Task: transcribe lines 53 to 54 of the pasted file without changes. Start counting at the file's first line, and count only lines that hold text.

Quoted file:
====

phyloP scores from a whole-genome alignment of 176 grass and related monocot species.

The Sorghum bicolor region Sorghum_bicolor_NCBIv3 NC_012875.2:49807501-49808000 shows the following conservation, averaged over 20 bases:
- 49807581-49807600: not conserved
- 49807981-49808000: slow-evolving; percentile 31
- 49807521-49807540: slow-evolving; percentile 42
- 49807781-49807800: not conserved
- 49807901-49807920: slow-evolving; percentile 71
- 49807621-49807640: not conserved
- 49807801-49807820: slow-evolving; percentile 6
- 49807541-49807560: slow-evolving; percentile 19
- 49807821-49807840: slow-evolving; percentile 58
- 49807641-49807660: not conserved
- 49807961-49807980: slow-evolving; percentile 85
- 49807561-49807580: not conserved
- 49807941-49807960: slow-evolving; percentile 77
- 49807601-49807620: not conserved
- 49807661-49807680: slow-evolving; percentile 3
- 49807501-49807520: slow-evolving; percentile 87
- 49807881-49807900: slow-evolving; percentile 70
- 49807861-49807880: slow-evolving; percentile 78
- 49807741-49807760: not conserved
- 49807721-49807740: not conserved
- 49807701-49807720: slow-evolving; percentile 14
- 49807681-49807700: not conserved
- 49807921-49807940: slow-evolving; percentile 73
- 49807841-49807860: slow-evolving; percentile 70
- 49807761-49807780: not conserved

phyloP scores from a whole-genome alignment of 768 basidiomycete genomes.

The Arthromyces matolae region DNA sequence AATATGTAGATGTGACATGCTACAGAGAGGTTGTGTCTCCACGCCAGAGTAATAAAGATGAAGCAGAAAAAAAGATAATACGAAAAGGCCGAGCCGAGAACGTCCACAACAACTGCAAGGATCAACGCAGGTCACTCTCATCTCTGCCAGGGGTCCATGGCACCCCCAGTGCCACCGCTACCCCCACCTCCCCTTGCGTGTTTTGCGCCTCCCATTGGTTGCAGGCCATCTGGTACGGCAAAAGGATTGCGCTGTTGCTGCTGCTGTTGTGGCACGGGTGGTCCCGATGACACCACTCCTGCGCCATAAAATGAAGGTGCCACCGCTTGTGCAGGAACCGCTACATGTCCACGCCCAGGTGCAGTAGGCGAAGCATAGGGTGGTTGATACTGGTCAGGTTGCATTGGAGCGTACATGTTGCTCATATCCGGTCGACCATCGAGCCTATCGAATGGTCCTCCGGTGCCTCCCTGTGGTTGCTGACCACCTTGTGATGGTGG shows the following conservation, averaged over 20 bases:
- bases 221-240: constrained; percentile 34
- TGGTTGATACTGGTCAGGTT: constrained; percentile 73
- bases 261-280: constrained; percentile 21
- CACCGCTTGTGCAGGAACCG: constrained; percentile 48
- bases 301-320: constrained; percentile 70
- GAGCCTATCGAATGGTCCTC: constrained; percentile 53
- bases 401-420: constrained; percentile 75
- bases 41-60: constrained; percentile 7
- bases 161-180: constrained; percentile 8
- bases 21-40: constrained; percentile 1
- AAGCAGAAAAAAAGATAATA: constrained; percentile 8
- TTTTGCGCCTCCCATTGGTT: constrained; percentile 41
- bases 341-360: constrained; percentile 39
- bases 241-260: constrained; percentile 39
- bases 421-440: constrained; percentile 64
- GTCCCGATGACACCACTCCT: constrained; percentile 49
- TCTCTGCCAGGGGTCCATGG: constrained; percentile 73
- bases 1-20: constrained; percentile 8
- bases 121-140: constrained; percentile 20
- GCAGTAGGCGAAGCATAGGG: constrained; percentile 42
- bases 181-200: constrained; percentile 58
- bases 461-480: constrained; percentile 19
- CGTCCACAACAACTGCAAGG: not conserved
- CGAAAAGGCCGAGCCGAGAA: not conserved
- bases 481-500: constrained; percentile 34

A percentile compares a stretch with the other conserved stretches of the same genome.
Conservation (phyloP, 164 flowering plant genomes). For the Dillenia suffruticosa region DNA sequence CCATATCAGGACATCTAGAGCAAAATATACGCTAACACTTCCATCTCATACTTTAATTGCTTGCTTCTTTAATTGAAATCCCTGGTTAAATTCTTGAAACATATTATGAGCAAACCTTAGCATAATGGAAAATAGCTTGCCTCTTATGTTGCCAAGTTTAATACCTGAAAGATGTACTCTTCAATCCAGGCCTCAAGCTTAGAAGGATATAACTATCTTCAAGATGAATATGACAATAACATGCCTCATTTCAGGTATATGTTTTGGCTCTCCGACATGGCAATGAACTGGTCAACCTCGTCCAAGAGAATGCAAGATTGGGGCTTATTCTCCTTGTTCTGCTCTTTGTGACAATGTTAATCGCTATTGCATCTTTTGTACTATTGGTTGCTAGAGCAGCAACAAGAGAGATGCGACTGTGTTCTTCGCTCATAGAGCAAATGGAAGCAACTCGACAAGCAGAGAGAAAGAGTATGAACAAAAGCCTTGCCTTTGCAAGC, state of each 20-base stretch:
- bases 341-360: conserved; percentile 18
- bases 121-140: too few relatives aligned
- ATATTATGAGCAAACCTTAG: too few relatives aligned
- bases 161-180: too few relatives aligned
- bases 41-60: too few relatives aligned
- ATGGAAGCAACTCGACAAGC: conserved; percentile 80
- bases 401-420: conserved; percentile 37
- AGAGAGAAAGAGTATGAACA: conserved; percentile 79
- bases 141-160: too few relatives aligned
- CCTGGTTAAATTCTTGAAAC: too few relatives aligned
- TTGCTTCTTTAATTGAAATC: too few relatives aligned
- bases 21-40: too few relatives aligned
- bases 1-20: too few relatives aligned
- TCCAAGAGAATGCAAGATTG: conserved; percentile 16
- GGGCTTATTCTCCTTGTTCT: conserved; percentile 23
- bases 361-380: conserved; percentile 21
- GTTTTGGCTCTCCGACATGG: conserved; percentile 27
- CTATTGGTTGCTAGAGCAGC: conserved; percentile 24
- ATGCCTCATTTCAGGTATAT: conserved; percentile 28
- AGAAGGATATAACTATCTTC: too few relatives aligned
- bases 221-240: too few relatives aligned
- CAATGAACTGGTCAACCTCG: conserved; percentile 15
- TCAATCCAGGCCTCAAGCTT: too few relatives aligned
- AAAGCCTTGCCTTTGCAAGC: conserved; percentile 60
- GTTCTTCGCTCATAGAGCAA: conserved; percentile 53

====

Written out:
- CGAAAAGGCCGAGCCGAGAA: not conserved
- bases 481-500: constrained; percentile 34